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Goldberg: The Mueller report is in, but the collusion story may never end

In remarks to the press, President Trump comments on the Mueller findings.

The story is not over. It may never be over in our lifetimes. But an important chapter has come to an end, and it had a happy ending for the president.

Contrary to what we're already beginning to hear from some quarters of the left, the Mueller probe almost certainly puts to rest the extreme version of the Russia collusion narrative.

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If there were compelling evidence that Donald Trump clandestinely conspired with the Russian government, it's safe to assume that special counsel Robert Mueller would have found it. And if he found it, he would have put it in his report. And if he put it in his report, Attorney General Bill Barr would have indicated as much in his summary.

Even if Mr. Barr were inclined to cover up such findings, he knows that the truth would come out, and that his career and reputation would be utterly destroyed.

U.S. Sen. Lindsey Graham (R-S.C.) talks about special counsel Robert Mueller's Russia investigation. Russia, Graham says, is "trying to divide all of us against each other."

But it does not — and really cannot — put to rest the softer versions of the collusion charge. Candidate Trump publicly called on the Russians to keep hacking away at Hillary Clinton's emails. Don Jr. and the entire senior leadership of the Trump campaign took a meeting with a self-declared emissary of the Russian government to get dirt on Hillary (and then lied about it later at the president's direction). Mr. Trump's campaign manager, currently in prison, worked with Russian-aligned oligarchs in Ukraine. Various campaign peons and hangers-on were eager to cultivate relations with Russia.

Moreover, the ironclad conclusion of the intelligence community as well as the Mueller investigation found that Russia did indeed work to get Mr. Trump elected. The Trump campaign may have been dishonorably happy for the help, but that's not collusion.

And let's be clear: That is very good news. If you believed that Mr. Trump was a traitor, it's one thing to want that exposed, quite another to want it to be true, which is where a lot of people ended up.

Congressman Elijah Cummings talks about the need for the Mueller report to be released and the fact that "we've got at least six committees in the House, the United States House, looking at him." (Amy Davis, Baltimore Sun video)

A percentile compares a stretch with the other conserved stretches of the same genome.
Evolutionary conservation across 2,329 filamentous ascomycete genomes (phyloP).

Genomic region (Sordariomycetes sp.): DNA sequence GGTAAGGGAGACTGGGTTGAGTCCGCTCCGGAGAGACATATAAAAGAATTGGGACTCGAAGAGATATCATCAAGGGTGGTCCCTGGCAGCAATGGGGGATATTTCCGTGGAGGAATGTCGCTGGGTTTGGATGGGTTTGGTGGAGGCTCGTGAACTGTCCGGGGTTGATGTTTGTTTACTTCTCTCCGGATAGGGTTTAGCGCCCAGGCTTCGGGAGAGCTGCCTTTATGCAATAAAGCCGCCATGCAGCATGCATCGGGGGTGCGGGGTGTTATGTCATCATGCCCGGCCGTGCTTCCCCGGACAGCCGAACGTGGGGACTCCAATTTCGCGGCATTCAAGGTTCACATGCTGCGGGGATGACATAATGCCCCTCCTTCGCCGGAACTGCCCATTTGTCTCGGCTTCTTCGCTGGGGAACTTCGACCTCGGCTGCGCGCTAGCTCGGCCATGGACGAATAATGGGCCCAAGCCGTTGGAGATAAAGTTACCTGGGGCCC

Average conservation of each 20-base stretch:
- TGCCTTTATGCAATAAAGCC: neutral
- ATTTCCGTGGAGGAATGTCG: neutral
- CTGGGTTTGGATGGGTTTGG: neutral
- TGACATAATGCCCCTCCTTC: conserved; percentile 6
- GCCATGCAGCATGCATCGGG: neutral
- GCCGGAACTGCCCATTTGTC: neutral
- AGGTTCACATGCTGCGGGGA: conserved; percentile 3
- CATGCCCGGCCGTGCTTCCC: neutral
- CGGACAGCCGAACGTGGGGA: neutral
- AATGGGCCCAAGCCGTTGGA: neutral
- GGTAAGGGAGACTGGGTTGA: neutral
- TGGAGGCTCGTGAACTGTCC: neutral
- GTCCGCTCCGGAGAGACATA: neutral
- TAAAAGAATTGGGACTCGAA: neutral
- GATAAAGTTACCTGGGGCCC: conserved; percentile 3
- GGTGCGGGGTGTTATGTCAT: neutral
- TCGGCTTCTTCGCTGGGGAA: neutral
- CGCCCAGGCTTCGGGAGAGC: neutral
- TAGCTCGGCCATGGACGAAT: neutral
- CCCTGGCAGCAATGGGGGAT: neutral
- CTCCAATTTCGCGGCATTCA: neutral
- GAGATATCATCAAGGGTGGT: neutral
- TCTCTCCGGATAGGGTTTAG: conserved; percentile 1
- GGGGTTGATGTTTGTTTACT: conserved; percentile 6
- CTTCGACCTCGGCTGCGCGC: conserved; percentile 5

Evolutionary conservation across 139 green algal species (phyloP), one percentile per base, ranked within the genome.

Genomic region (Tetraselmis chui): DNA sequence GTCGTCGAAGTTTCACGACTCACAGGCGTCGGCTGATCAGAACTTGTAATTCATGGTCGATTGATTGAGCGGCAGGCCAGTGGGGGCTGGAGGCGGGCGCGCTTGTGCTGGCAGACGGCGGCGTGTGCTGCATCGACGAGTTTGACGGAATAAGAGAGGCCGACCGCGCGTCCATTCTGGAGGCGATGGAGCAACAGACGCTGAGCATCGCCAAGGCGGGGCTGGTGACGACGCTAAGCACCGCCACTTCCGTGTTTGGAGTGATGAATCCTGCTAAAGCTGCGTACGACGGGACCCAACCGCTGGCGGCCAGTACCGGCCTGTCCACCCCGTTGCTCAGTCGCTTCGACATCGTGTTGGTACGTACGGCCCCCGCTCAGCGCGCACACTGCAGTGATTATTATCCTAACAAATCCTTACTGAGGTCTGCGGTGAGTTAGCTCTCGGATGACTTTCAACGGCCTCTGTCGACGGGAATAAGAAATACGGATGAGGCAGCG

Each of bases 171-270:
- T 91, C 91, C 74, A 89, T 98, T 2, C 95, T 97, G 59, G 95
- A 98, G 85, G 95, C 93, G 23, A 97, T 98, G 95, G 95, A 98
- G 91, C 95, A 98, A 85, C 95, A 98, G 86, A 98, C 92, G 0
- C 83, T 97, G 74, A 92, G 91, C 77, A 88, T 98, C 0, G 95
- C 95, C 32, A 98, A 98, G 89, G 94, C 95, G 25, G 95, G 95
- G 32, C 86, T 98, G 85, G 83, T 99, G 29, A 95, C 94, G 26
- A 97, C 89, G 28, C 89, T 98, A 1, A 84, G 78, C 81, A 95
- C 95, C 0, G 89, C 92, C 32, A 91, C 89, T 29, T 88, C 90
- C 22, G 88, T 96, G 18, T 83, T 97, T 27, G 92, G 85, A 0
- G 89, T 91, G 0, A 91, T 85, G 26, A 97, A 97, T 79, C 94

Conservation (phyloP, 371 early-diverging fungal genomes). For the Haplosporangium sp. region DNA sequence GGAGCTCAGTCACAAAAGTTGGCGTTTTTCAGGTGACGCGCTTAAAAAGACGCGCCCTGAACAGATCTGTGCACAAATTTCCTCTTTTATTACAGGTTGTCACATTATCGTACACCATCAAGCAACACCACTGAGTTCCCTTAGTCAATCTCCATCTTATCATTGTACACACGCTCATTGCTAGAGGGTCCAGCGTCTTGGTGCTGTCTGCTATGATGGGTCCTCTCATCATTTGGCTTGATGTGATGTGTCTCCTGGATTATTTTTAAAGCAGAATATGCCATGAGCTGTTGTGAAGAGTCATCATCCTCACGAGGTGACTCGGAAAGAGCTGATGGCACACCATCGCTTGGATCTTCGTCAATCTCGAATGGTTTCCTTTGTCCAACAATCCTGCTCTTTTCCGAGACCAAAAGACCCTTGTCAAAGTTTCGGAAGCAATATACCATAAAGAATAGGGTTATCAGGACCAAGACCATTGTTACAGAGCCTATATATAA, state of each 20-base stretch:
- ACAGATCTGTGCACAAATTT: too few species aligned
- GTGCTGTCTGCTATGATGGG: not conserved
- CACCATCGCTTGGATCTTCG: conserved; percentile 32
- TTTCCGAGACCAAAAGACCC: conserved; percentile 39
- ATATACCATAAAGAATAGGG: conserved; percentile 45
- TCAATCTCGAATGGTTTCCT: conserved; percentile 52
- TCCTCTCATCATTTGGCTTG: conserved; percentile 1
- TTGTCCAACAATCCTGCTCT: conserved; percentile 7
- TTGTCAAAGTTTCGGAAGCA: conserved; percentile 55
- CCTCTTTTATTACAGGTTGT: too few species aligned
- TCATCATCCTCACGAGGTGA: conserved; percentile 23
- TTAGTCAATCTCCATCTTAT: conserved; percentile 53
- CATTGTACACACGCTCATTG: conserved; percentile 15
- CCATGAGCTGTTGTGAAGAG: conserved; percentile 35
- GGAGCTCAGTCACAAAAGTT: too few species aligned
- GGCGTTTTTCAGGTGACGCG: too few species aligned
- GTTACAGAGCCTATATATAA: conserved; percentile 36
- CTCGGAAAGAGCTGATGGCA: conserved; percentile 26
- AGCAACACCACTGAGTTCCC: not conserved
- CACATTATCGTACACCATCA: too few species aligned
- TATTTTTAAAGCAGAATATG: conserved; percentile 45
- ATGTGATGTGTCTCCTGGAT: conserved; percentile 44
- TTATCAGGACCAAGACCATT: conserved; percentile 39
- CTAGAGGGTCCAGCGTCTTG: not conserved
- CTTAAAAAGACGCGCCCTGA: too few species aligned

Those people will not go away, nor will they lose their adamantine convictions about the president's fitness or legitimacy.

Which is one of the reasons why this will remain a never-ending story.

Like Hillary Clinton, Mr. Trump is an avatar in a broader culture war. We're still hearing about Ms. Clinton's emails. Why should we expect the clamor over Mr. Trump's alleged collusion to end any time soon?

Beto O'Rourke, who, like most of his competitors for the Democratic nomination, is trying to personify the collective liberal id, simply ignored the news and proclaimed that he believed "beyond the shadow of a doubt" that Mr. Trump sought to collude with Russia.

Similarly, just as there are people irretrievably locked into the idea that Mr. Trump is illegitimate, there are legions of people equally committed to the idea that the probe itself was an illegitimate witch hunt, or, in the president's words, an attempted "illegal takedown."

Never mind that the same people who insisted that Mr. Mueller was a dirty deep-state operative doing the Clintons' bidding are now celebrating Mr. Mueller's integrity and thoroughness. (Last July, Rudy Giuliani called the probe "the most corrupt investigation I have ever seen.")

Both the collusion and deep-state narratives have always been subordinate to the larger and deeper motives driving and sustaining political polarization.

New facts — Mr. Trump didn't collude, Mr. Mueller wasn't corrupt — are like rocks in a river. They will divert the water here or there, and perhaps create some froth and churn, but the torrent won't stop, particularly when there are so many fresh avenues for the waters to follow.

The watchword on the right these days is "reckoning" — as in, there needs to be one for anyone who believed Mr. Trump colluded or even supported an investigation. On the left, there is a clamor for Congress to pick up where Mr. Mueller left off and a hunger for new saviors, such as the U.S. Attorney for the Southern District of New York.

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The idea that the Mueller report itself will remain secret is a childish fantasy. And although Mr. Barr's summary may be technically accurate, one can be sure it is not comprehensive.

It is too tempting a treasure trove of anti-Trump spoils for Democrats and journalists to ignore. Likewise, all of the documents — warrants, internal memos, etc. — that birthed the investigation in the first place are too delicious for those seeking a reckoning to remain warehoused like the Ark of the Covenant in the first Indiana Jones movie.

A chapter has closed, but the story goes on. Because too many people need it to.

Jonah Goldberg is a fellow at the American Enterprise Institute and a senior editor of National Review. His latest book is "The Suicide of the West." Email: goldbergcolumn@gmail.com; Twitter: @JonahNRO.

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